• Cooperate with the SCL Upstream on enabling Fedora users to install and use the SCLs provided by the SCL Upstream. This will extend the number and diversity of software stacks available to Fedora users.
        • Status: SCL Upstream is almost finished and ready for launch. Need to work with FESCo, SCL Upstream, and write code to make these repositories easy to enable
      • Work with FESCo to see if we can make some subset of those repositories directly installable by the Fedora Products.
      • If not, then figure out if we need SCLs that are not Fedora compliant that are directly installable by the Products.
  • scl-utils is a set of utilities that allows one to package, build and run SCLs. We will cooperate with the scl-utils upstream to incorporate the requirements that will arise when we make SCLs available in Fedora.
    • Status: scl-utils is in maintenance mode, scl-utils2 might contain bigger changes.

Continuous integration (CI)

Continuous integration (CI) allows early detection of bugs or potential issues, thus it is beneficial for improving and maintaining the high quality of software available in Fedora. A number of tools for CI are available such as Travis CI or Jenkins.

  • For CI of RPMs built by Koji/COPR and Fedora updates submitted through bodhi, we will cooperate with Fedora QA on the AutoQA tool. Future plans for AutoQA are described in the Taskotron project.

Documentation, guidelines

  • Wiki pages.
    • Currently lacking any usable structure, lots of abandoned and outdated content, thus not being very helpful.
    • Look into creating a better structure, improve the related wiki page categorization.
    • Keep the Packaging: namespace, the official Packaging Guidelines are and will be maintained by the Packaging Committee members.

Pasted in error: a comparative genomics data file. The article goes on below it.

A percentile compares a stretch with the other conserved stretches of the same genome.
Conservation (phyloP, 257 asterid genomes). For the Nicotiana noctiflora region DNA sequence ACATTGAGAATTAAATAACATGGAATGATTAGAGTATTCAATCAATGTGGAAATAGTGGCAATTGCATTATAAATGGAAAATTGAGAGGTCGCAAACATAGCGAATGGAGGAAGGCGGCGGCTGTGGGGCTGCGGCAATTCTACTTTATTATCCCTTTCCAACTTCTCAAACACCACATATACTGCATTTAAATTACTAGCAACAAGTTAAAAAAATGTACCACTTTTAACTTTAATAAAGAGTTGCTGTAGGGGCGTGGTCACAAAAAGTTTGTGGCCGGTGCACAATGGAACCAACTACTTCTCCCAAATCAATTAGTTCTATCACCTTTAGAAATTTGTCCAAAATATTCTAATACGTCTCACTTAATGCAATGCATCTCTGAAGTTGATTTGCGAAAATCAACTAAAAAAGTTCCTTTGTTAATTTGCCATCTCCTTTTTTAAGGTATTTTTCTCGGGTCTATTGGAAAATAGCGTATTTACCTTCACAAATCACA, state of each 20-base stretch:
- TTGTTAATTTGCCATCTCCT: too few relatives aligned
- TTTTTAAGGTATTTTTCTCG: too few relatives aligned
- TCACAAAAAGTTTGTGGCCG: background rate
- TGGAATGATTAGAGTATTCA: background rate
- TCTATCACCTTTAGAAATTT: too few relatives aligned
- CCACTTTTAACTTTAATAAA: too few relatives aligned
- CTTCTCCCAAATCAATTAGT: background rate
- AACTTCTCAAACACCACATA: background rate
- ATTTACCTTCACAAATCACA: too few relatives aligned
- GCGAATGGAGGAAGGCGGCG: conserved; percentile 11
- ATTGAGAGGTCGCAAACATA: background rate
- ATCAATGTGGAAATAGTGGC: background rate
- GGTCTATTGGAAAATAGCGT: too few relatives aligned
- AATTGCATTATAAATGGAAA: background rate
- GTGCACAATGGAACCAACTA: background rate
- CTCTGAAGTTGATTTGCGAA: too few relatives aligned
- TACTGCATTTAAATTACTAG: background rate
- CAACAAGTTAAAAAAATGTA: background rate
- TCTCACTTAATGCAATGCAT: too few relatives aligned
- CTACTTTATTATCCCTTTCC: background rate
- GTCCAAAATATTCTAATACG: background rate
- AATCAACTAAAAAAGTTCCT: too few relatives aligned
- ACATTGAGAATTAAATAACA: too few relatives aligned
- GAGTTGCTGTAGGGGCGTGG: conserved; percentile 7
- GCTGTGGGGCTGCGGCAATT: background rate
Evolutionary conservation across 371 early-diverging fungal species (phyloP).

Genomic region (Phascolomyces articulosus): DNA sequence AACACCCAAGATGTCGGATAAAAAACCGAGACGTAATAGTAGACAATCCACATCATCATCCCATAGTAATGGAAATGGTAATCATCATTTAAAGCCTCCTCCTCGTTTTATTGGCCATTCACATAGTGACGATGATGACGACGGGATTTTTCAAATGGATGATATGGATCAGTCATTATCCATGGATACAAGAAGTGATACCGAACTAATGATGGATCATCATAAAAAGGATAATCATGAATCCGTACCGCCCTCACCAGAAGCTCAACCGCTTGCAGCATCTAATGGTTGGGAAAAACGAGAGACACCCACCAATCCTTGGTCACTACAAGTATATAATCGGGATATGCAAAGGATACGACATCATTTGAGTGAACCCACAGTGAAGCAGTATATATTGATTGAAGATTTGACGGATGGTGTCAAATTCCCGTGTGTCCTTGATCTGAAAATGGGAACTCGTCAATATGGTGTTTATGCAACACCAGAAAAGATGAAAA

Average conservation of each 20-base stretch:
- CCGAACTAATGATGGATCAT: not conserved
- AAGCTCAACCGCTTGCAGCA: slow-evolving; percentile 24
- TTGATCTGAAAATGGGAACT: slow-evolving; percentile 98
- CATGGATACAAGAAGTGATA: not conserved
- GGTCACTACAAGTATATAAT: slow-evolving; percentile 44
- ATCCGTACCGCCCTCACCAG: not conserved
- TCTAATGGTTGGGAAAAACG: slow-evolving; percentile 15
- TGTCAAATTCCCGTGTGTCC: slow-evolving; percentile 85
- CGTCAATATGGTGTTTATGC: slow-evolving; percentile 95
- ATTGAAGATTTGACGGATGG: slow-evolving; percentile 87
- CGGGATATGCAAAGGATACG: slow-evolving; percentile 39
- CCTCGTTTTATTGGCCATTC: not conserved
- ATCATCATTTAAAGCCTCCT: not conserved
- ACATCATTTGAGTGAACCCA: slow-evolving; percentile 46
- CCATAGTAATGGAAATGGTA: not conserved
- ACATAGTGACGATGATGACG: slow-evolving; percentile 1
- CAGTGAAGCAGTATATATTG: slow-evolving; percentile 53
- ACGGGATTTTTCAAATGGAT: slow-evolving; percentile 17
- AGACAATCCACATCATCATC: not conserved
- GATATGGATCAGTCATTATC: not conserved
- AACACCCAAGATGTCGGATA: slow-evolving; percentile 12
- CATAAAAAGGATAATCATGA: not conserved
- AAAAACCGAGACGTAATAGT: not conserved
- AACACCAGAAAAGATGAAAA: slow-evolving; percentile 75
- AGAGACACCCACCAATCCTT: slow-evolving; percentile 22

• Archive the outdated/duplicated/unneeded wiki pages (outside the Packaging: namespace).
    • Motivate people to create new content (with badges, swags,...).
    • Improve the search on Fedora wiki.
    • Add more references to formal documentation (see below).
  • Formal documentation.
    • Some people prefer to use a single document to learn about concepts and tasks rather that browsing through a number of wiki pages. Wiki content may not feel qualified and may not invoke the same trust as formal documentation.
    • pkovar will be working on a new Packager's Guide, to help people getting started with RPM packaging for Fedora and EPEL. The goal is to share as much content as possible with downstream RHEL/EPEL documentation, using the same format and toolchain (DocBook, Publican).
    • The guide will be mostly based on the Fedora wiki pages/HOWTOs. It will reference additional resources on the wiki (esp. in the Packaging: namespace) and/or other content where appropriate.
    • An outdated draft is here: http://docs.fedoraproject.org/en-US/Fedora_Draft_Documentation/0.1/html/Packagers_Guide/index.html